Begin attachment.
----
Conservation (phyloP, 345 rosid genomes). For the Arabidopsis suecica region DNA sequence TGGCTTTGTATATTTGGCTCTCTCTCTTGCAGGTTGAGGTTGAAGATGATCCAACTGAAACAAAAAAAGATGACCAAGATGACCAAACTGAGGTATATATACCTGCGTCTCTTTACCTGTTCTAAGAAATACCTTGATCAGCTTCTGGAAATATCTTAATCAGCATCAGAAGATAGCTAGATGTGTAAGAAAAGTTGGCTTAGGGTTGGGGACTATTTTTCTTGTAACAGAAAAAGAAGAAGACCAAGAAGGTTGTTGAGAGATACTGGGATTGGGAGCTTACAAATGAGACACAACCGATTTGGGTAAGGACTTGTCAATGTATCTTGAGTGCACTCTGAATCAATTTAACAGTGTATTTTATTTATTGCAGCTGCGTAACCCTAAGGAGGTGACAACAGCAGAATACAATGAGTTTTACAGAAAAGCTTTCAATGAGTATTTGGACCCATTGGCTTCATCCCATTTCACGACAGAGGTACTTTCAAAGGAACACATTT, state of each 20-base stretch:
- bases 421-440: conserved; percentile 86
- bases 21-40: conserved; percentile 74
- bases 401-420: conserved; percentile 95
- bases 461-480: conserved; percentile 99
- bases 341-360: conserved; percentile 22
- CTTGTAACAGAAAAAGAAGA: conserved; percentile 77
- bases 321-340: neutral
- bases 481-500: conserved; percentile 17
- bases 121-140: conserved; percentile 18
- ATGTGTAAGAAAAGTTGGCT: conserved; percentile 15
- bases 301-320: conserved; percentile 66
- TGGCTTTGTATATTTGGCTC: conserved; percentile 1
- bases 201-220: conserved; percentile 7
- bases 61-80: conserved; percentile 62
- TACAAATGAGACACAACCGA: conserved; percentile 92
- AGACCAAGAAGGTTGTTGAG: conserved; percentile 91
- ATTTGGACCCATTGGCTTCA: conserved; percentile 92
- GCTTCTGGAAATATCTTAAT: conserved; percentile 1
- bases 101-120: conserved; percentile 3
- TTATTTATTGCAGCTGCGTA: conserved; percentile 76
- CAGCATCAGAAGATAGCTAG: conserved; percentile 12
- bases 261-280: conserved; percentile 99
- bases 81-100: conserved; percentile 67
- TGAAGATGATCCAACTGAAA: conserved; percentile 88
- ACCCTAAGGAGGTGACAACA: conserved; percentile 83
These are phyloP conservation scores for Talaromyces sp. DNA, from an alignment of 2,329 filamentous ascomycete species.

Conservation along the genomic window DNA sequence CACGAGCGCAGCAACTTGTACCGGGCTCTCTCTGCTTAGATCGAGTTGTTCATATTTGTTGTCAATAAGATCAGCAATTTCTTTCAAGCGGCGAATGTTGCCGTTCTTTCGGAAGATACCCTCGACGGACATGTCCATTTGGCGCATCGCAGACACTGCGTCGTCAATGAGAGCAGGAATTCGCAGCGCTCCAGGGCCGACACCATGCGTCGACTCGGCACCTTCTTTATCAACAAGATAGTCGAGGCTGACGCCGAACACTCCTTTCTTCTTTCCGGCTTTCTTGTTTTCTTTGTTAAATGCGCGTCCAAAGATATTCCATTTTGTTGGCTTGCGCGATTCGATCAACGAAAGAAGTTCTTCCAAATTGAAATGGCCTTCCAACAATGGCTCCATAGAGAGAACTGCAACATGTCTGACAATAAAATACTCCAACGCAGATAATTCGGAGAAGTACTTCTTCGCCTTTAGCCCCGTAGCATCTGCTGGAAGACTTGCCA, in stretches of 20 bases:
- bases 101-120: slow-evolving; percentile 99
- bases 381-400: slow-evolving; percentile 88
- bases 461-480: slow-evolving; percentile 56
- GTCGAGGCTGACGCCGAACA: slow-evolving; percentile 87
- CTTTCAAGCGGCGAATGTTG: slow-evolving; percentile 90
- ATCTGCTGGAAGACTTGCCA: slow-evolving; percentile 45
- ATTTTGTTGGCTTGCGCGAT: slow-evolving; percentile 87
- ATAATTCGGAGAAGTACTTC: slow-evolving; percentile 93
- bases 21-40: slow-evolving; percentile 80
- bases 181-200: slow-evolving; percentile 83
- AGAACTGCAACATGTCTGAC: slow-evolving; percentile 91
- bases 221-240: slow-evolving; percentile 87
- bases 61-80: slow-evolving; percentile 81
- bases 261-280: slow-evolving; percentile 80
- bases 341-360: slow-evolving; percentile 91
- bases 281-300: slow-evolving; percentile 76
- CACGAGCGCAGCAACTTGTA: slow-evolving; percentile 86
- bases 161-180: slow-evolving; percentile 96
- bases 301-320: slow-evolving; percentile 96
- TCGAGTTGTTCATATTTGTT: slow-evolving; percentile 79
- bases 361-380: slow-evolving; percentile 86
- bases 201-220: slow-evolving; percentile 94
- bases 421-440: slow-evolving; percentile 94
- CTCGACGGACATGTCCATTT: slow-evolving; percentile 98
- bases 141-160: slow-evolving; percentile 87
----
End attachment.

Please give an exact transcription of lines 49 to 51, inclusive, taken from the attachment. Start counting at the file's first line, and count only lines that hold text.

- bases 361-380: slow-evolving; percentile 86
- bases 201-220: slow-evolving; percentile 94
- bases 421-440: slow-evolving; percentile 94